Why It’s Different This Time
HEZBOLLAH AND THE IDF….OK, genuine question here. Hawkish commentators have been filling the airwaves and printwaves with declarations that the war in Lebanon can’t end until Israel destroys Hezbollah once and for all. But putting aside for now the question of whether that’s good policy — a world without Hezbollah sure seems like a good idea — what makes anyone think Israel can accomplish this? The IDF spent nearly two decades in Lebanon until Ehud Barak withdrew in 2000, and presumably was doing its very best during that time to destroy Hezbollah. But they weren’t able to do it. So what’s changed since then to make us think that the IDF can do it now?
Good question, or that is what I thought. Now I’m not an expert in foreign affairs, the Middle East, terrorism, etc. But, Daniel Drezner has posted something from Stratfor that looks interesting,
The Israeli strategy appears to be designed to do two things. First, the Israelis are trying to prevent any supplies from entering Lebanon, including reinforcements. That is why they are attacking all coastal maritime facilities. Second, they are degrading the roads in Lebanon. That will keep reinforcements from reaching Hezbollah fighters engaged in the south. As important, it will prevent the withdrawal and redeployment of heavy equipment deployed by Hezbollah in the south, particularly their rockets, missiles and launchers. The Israelis are preparing the battlefield to prevent a Hezbollah retreat or maneuver.
Hezbollah’s strategy has been imposed on it. It seems committed to standing and fighting. The rate of fire they are maintaining into Israel is clearly based on an expectation that Israel will be attacking. The rocketry guarantees the Israelis will attack. Hezbollah has been reported to have anti-tank and anti-air weapons. The Israelis will use airmobile tactics to surround and isolate Hezbollah concentrations, but in the end, they will have to go in, engage and defeat Hezbollah tactically. Hezbollah obviously knows this, but there is no sign of disintegration on its part. At the very least, Hezbollah is projecting an appetite for combat. Sources in Beirut, who have been reliable to this point, say Hezbollah has weapons that have not yet been seen, such as anti-aircraft missiles, and that these will be used shortly. Whatever the truth of this, Hezbollah does not seem to think its situation is hopeless.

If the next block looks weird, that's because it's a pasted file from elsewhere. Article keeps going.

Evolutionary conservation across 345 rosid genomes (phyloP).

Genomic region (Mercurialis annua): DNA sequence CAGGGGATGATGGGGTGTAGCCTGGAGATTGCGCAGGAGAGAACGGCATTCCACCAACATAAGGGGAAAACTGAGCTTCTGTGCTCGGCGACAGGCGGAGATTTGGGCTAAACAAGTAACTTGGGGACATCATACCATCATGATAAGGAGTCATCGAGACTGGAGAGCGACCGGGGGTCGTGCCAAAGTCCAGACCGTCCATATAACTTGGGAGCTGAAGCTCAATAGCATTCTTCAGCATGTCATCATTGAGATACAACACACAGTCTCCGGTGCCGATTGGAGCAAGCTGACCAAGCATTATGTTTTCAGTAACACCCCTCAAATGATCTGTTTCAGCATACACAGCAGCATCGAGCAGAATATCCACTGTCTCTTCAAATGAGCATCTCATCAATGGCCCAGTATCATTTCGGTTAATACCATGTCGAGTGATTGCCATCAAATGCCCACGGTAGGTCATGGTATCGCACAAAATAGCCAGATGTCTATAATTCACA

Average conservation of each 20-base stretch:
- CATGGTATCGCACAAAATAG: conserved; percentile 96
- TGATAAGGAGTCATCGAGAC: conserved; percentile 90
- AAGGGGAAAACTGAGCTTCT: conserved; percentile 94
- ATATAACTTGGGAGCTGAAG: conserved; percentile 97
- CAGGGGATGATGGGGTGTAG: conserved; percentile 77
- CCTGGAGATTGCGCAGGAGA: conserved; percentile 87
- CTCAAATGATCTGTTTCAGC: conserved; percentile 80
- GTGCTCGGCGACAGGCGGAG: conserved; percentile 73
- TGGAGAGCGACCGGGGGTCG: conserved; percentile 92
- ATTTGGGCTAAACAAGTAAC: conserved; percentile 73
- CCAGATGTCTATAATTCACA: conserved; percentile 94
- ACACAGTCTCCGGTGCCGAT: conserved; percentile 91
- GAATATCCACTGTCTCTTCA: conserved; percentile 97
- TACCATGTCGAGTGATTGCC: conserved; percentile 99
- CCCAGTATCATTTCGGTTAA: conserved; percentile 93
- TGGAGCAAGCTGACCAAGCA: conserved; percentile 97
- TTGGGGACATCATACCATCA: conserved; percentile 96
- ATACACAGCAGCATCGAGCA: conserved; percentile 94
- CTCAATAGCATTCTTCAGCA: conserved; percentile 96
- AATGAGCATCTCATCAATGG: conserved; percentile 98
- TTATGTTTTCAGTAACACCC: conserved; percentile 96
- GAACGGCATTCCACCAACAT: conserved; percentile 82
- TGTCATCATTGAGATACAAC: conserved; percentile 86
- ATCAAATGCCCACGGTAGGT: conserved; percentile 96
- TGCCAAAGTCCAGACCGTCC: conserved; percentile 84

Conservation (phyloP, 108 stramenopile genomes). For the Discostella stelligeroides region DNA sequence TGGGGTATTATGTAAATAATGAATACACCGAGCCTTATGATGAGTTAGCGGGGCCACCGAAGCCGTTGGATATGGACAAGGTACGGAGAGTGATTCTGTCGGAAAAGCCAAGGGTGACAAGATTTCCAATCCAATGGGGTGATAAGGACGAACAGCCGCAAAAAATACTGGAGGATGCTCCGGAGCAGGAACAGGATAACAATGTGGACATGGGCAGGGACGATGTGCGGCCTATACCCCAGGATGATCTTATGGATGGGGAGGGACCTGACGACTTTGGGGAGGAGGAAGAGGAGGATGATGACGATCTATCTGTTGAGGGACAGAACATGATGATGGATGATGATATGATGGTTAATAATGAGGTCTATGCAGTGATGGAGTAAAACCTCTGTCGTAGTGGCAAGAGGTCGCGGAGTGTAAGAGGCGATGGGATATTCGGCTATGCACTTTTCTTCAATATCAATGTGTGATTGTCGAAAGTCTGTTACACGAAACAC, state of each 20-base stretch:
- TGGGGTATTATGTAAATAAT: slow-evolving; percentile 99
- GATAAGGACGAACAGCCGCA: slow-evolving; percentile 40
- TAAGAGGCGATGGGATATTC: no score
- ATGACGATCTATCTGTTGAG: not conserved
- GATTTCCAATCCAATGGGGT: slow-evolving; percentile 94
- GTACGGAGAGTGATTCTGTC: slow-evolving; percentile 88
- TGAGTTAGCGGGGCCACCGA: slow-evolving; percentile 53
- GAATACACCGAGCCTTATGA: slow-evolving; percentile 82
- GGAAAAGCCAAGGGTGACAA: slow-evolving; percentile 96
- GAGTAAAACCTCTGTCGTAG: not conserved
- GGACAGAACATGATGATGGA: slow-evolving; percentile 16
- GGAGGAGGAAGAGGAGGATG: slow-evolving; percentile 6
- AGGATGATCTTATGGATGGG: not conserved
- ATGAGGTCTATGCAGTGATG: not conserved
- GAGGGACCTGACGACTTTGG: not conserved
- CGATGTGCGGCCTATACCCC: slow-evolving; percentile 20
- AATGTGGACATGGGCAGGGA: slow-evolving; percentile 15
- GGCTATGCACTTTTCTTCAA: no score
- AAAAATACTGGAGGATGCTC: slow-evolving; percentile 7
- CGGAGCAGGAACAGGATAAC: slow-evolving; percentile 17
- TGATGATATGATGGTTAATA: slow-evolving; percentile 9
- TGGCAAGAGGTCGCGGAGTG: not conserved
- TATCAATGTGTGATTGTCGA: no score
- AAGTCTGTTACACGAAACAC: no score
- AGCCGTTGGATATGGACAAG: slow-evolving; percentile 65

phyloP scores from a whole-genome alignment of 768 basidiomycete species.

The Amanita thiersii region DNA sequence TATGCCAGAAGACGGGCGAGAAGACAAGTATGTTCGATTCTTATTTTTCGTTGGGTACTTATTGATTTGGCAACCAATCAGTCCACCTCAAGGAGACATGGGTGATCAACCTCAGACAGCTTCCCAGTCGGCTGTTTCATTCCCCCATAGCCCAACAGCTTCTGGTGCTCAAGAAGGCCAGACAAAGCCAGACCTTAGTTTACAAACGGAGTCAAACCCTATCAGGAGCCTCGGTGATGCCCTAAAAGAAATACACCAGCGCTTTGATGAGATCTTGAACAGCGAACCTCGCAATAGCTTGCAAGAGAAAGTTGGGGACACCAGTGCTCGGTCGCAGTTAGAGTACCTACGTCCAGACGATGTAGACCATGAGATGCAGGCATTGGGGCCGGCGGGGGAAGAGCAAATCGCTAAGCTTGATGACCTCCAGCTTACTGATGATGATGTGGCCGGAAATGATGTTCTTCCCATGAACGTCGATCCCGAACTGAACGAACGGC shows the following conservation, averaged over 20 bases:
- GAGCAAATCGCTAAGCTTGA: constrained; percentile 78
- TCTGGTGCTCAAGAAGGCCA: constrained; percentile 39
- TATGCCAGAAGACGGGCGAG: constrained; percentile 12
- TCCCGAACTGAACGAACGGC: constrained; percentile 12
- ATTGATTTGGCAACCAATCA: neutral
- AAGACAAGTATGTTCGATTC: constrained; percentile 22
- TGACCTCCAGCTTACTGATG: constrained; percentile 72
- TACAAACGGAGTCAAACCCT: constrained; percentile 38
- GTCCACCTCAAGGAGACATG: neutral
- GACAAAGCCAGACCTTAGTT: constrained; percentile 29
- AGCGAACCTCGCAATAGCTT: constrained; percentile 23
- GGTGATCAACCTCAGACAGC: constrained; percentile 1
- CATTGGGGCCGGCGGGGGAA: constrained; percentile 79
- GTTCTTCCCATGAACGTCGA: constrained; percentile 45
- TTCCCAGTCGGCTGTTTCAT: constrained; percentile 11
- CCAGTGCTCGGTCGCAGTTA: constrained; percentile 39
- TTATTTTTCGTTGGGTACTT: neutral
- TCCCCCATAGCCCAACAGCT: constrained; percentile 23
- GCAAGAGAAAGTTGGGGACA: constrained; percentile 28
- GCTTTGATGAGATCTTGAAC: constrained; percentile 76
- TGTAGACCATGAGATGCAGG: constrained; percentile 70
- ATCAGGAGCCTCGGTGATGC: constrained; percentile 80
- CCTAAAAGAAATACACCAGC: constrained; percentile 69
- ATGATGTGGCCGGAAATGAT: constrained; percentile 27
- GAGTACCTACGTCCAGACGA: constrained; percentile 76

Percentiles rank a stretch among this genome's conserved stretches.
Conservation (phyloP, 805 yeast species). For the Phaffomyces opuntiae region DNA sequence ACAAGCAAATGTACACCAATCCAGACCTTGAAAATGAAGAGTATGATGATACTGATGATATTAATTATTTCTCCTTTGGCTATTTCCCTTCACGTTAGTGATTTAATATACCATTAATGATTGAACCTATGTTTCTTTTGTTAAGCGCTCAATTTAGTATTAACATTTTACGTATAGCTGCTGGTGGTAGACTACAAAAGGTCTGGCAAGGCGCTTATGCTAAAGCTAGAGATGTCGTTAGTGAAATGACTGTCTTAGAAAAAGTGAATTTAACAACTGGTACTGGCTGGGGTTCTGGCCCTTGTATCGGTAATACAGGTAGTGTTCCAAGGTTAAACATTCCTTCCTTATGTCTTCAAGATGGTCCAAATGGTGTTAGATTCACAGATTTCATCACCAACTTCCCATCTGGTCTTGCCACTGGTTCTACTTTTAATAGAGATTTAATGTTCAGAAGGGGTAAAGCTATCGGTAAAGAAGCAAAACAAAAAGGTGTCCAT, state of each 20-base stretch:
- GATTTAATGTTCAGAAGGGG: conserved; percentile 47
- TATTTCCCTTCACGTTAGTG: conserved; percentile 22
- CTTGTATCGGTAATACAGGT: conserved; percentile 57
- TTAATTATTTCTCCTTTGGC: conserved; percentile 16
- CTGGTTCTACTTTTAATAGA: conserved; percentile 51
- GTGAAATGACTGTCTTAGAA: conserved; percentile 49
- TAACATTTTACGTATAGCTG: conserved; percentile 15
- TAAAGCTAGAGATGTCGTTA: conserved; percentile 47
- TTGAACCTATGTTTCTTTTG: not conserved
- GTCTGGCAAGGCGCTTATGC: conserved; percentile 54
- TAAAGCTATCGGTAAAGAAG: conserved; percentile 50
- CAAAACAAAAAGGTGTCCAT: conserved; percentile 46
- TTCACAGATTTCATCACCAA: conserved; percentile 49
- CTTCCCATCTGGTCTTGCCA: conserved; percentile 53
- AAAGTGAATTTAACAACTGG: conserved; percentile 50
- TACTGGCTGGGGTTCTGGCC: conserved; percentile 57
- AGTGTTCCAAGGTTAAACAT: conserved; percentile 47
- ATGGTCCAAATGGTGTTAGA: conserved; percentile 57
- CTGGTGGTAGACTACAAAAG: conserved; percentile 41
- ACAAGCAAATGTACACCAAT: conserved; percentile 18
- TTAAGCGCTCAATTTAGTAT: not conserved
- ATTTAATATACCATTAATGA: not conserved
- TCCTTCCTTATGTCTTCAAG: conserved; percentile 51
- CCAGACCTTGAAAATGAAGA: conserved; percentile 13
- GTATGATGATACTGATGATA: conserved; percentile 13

It seems that Hezbollah is going to stand and fight, and Israel is also trying to cut Hezbollah off from possible retreat. I don’t know if this was what Israel did when it previously occupied Southern Lebannon, but this at least sounds like it has the potential to seriously damage Hezbollah (provided that Hezbollah isn’t up to the task of taking on the IDF). However, later we get this,
The problem is this: While Syria does not want to get hit and will not make overt moves, so long as the Syrians cannot guarantee supplies will not reach Hezbollah or that Hezbollah won’t be given sanctuary in Syria, Israel cannot complete its mission of shattering Hezbollah and withdrawing. They could be drawn into an Iraq-like situation that they absolutely don’t want. Israel is torn. On the one hand, it wants to crush Hezbollah, and that requires total isolation. On the other hand, it does not want the Syrian regime to fall. What comes after would be much worse from Israel’s point of view.
This is the inherent problem built into Israel’s strategy, and what gives Hezbollah some hope. If Israel does not attack Syria, Hezbollah could well survive Israel’s attack by moving across the border. No matter how many roads are destroyed, Israel won’t be able to prevent major Hezbollah formations moving across the border. If they do attack Syria and crush al Assad’s government, Hezbollah could come out of this stronger than ever.
Basically, this idea of destroying Hezbollah seems doomed to failure since it seems unlikely that Israel will be able to fully cut of Hezbollah from retreating back into Syria. And if Israel attack Syria, what would prevent Hezbollah from letting the Syrian forces take the brunt of the fighting leaving Hezbollah in a strong position in Syria? As I noted, I have no expertise in this area and can’t say if this analysis from Stratfor is accurate, but it sounds like solid analysis and reasoning.